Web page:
In each case I sent a follow-up email pointing out that only one Biblical verse addressed the issue, that commentators gave multiple interpretations of the meaning and that most concluded it wasn't about cross-dressing per se. Given that, I concluded that a blanket condemnation is not warranted, that each case needs to be viewed separately and that dialog is needed to understand the situation. In turn the clergy branded me as rebelling against God, failing to accept His Word and suffering from a serious relationship problem with God.
So what's the story here? Am I an honest seeker of the truth or just a rebellious critter who wants to shape the Bible to fit my own agenda?
This newsletter encourages thinking and questioning. We may feel more comfortable if we don't but seekers of the truth must challenge conventional ideas. That probing is difficult but serious inquiry will either validate the truth of the existing views or lead to better understanding. My request of religious leaders is to read this material without firing off an immediate reply. Please take the time to pray and seek God's will on how He would have you proceed.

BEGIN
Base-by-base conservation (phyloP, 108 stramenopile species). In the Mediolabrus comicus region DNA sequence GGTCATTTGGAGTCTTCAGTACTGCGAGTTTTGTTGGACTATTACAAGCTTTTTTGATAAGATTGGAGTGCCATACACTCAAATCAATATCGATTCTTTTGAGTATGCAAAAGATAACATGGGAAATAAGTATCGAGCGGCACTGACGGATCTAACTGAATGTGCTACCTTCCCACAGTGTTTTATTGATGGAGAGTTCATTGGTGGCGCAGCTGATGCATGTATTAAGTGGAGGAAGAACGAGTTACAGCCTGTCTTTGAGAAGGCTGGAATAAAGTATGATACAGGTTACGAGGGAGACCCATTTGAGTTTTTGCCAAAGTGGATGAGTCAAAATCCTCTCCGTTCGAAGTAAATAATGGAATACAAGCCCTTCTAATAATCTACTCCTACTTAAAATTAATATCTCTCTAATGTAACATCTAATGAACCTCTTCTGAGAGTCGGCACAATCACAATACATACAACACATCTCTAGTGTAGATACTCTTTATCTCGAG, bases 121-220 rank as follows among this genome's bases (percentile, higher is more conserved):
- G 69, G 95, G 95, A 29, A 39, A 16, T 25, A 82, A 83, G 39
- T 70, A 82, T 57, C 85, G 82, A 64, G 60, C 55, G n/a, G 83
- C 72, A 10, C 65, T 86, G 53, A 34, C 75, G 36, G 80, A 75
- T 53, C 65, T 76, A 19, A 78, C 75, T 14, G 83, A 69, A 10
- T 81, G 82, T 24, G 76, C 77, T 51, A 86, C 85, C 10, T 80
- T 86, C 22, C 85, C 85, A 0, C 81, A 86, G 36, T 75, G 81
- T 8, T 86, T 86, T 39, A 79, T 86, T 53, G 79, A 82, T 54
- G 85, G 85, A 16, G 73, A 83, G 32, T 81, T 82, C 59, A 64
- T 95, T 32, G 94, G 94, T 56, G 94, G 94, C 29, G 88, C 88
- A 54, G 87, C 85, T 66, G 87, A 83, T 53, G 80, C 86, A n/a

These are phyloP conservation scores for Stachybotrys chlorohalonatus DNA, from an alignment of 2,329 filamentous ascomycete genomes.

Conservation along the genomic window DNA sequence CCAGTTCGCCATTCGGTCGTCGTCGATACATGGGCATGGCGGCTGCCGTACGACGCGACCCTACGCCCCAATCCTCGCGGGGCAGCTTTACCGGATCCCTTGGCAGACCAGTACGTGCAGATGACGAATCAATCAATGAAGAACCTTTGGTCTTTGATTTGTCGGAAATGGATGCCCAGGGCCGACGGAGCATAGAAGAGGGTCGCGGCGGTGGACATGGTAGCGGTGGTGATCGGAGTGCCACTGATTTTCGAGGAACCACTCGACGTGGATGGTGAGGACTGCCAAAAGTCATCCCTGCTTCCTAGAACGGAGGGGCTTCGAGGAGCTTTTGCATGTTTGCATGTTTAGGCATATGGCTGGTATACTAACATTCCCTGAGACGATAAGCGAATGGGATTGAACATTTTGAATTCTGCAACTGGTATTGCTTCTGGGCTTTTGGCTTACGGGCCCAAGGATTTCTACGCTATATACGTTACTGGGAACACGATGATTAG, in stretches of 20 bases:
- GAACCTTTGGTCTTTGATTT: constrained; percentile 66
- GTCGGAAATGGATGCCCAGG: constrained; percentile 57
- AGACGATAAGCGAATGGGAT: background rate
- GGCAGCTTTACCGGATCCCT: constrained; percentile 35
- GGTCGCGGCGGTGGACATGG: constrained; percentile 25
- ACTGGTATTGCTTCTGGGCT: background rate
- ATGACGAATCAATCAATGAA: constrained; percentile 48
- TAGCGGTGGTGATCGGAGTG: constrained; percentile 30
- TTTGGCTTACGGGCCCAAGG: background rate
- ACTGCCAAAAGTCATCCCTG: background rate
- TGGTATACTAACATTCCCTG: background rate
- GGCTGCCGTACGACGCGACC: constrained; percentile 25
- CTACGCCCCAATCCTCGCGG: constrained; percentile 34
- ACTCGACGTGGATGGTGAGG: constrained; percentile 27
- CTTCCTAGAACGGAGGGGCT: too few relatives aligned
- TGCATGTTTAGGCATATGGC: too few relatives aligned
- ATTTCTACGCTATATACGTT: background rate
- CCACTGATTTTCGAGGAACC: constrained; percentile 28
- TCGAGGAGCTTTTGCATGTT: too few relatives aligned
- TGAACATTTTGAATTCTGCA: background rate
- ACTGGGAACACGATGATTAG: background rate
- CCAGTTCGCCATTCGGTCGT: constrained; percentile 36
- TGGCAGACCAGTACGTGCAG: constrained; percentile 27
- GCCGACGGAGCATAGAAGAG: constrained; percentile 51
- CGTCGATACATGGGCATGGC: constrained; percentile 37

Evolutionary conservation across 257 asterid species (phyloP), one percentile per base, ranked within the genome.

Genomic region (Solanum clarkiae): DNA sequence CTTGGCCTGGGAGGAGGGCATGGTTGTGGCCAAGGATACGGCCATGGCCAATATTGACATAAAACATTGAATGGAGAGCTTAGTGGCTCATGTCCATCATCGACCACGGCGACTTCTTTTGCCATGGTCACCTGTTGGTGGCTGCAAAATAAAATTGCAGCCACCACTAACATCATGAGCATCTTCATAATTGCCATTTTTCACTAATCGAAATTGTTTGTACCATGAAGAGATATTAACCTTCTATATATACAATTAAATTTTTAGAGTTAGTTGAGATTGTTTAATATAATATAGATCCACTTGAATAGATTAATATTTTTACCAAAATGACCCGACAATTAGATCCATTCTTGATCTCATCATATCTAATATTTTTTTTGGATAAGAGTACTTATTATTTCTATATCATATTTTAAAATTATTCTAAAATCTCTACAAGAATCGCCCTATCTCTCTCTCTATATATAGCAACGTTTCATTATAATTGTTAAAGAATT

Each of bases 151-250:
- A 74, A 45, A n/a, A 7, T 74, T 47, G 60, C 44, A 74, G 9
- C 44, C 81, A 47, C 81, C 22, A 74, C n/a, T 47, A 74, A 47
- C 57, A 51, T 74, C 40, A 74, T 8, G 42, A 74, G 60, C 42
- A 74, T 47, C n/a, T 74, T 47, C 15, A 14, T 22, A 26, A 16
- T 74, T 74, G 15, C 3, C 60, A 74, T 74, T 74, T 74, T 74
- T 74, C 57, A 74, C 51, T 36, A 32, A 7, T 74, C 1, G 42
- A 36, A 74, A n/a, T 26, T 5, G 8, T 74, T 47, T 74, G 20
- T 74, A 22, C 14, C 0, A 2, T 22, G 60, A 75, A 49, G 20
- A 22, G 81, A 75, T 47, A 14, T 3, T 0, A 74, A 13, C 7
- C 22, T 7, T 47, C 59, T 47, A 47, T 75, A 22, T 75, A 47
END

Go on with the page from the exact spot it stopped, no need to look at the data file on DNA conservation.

My early religious training was administered by Catholic nuns in grade school. The vehicle was the Baltimore Catechism. The method was to memorize the questions and answers or experience the splendor of a ruler across the knuckles. I didn't need to think. I didn't need to study the Bible. I just had to regurgitate the answers on demand. Trouble was my brain kept thinking up new questions. Sister's response was if I even think of another question, it is a mortal sin and I am damned to Hell. So I learned the answers. I learned to keep my thoughts to myself. I learned fear and guilt. Hardly the best foundation for a relationship with my Creator.